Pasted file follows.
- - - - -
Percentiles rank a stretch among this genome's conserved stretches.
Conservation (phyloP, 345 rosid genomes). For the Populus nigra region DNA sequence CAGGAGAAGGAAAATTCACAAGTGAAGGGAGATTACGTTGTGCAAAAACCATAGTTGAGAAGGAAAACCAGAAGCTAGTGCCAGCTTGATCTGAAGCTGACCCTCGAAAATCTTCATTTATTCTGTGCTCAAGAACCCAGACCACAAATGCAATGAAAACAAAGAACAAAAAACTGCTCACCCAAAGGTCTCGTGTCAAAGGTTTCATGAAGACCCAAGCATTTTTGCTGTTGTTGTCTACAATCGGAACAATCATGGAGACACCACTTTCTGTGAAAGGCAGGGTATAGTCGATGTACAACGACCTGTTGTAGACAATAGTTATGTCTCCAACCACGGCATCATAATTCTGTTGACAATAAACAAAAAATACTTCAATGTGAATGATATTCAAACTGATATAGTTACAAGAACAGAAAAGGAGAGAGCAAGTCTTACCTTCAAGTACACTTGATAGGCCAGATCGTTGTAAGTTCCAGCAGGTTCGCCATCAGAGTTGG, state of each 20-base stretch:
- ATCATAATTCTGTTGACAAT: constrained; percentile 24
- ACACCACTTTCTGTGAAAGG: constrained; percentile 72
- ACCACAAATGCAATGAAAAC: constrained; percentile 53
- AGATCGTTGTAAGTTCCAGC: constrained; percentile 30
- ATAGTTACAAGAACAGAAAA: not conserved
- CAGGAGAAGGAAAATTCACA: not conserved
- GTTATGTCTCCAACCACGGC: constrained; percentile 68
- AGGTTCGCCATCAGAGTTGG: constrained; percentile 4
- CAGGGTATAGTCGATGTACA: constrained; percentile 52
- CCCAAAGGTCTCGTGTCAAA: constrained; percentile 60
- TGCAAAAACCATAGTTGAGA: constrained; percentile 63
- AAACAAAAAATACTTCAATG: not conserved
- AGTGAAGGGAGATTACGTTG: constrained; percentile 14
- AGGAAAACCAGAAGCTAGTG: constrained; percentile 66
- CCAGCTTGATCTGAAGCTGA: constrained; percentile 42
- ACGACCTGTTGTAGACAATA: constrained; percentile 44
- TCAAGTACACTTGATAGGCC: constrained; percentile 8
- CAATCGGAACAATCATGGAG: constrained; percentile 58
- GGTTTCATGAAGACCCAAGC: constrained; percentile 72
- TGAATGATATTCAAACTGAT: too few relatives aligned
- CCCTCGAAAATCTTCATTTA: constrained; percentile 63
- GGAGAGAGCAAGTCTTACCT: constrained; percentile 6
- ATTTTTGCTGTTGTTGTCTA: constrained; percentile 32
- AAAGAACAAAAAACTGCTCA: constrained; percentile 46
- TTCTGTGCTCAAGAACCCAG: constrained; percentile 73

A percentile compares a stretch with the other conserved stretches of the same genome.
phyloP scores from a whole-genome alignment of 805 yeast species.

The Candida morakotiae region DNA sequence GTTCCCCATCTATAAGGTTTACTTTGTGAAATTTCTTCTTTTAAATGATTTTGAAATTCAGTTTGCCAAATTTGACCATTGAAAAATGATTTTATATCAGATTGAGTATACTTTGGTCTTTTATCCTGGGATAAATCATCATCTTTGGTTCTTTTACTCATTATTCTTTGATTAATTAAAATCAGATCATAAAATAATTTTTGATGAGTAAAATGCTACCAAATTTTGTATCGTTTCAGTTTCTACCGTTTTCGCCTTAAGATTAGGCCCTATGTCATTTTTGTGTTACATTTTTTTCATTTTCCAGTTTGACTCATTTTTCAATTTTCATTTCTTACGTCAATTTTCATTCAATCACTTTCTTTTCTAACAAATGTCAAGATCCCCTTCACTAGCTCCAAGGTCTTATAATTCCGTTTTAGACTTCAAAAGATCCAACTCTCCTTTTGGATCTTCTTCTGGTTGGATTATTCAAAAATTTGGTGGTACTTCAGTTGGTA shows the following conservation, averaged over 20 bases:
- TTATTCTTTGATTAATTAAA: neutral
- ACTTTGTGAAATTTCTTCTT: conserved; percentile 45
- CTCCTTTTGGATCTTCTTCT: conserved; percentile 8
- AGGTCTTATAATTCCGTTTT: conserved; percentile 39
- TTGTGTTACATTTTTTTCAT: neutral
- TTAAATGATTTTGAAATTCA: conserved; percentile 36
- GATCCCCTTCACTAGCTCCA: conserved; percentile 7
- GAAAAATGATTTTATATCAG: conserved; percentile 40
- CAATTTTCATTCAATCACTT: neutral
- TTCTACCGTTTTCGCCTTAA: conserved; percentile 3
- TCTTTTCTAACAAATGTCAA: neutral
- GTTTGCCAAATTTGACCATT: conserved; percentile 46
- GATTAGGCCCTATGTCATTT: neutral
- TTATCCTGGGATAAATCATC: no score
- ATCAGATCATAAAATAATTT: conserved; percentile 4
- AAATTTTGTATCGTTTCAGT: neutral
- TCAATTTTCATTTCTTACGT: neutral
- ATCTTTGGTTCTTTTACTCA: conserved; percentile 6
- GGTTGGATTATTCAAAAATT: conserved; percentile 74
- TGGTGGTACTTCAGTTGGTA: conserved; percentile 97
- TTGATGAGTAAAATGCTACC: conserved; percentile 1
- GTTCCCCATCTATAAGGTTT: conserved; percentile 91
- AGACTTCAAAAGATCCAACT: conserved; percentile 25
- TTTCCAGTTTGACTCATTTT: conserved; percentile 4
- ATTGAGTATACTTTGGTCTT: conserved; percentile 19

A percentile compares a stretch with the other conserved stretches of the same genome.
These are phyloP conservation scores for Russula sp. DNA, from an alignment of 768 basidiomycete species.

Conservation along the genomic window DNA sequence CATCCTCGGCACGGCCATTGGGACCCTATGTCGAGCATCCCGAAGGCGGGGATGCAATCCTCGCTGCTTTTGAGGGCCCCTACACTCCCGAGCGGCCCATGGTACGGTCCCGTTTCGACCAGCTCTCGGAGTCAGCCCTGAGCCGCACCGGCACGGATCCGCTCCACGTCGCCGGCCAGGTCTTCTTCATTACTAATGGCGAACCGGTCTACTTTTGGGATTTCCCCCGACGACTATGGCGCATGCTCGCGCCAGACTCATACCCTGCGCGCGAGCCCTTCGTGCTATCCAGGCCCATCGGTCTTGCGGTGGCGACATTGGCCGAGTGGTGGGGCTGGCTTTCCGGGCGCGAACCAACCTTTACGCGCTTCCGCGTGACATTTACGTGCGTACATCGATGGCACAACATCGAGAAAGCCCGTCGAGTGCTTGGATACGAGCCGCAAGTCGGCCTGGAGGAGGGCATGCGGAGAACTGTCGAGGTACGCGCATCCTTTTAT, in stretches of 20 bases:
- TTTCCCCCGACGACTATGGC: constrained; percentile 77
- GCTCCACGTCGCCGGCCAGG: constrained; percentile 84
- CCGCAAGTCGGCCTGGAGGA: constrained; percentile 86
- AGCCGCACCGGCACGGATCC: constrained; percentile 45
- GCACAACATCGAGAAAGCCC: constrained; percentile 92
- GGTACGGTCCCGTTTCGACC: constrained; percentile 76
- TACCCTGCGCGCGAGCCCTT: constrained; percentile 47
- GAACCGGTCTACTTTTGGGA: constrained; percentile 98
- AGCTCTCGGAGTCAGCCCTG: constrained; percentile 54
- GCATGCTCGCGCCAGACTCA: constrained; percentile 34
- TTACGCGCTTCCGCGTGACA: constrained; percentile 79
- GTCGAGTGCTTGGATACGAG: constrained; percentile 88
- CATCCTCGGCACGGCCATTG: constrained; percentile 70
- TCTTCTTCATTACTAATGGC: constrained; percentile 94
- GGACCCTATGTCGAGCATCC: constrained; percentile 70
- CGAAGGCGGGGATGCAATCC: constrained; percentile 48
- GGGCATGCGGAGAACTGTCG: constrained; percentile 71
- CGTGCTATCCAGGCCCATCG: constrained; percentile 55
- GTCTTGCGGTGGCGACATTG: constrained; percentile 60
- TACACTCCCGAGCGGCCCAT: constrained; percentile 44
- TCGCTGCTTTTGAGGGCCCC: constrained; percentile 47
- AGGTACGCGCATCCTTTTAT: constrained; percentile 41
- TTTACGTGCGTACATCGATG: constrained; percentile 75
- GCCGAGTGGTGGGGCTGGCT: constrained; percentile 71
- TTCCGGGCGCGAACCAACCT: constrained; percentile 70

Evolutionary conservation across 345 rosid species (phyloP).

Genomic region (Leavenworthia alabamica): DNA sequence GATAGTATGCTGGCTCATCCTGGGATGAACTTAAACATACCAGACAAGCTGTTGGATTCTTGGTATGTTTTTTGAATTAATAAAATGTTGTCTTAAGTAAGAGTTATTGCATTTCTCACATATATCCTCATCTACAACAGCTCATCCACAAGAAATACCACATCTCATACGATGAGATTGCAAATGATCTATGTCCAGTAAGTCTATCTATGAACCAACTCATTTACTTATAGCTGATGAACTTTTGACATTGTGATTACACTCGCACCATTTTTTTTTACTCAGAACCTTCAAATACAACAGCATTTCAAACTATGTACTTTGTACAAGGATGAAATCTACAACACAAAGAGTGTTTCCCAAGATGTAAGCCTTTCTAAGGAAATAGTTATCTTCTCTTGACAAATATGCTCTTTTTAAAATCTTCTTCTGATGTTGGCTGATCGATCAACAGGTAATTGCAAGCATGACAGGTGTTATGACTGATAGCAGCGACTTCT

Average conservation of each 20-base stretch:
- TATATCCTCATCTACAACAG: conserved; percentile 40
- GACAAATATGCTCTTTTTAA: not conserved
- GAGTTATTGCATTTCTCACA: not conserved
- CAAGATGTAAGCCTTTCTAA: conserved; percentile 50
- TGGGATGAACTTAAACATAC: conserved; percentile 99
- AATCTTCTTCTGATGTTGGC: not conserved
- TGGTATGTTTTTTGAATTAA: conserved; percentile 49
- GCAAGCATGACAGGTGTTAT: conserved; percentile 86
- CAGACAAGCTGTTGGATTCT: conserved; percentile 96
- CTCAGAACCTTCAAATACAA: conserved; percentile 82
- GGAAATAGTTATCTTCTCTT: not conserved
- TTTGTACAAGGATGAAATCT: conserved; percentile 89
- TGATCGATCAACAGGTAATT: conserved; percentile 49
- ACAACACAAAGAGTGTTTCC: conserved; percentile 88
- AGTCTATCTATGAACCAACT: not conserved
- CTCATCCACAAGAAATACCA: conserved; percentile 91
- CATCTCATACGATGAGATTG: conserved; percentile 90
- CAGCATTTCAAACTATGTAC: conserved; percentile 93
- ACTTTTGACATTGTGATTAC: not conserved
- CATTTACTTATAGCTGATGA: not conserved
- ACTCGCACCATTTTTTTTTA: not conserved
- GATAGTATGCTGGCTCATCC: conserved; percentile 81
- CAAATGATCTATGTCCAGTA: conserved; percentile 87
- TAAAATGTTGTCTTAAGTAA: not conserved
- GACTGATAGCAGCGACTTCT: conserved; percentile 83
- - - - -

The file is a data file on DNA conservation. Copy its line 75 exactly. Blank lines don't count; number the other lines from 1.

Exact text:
- GGGCATGCGGAGAACTGTCG: constrained; percentile 71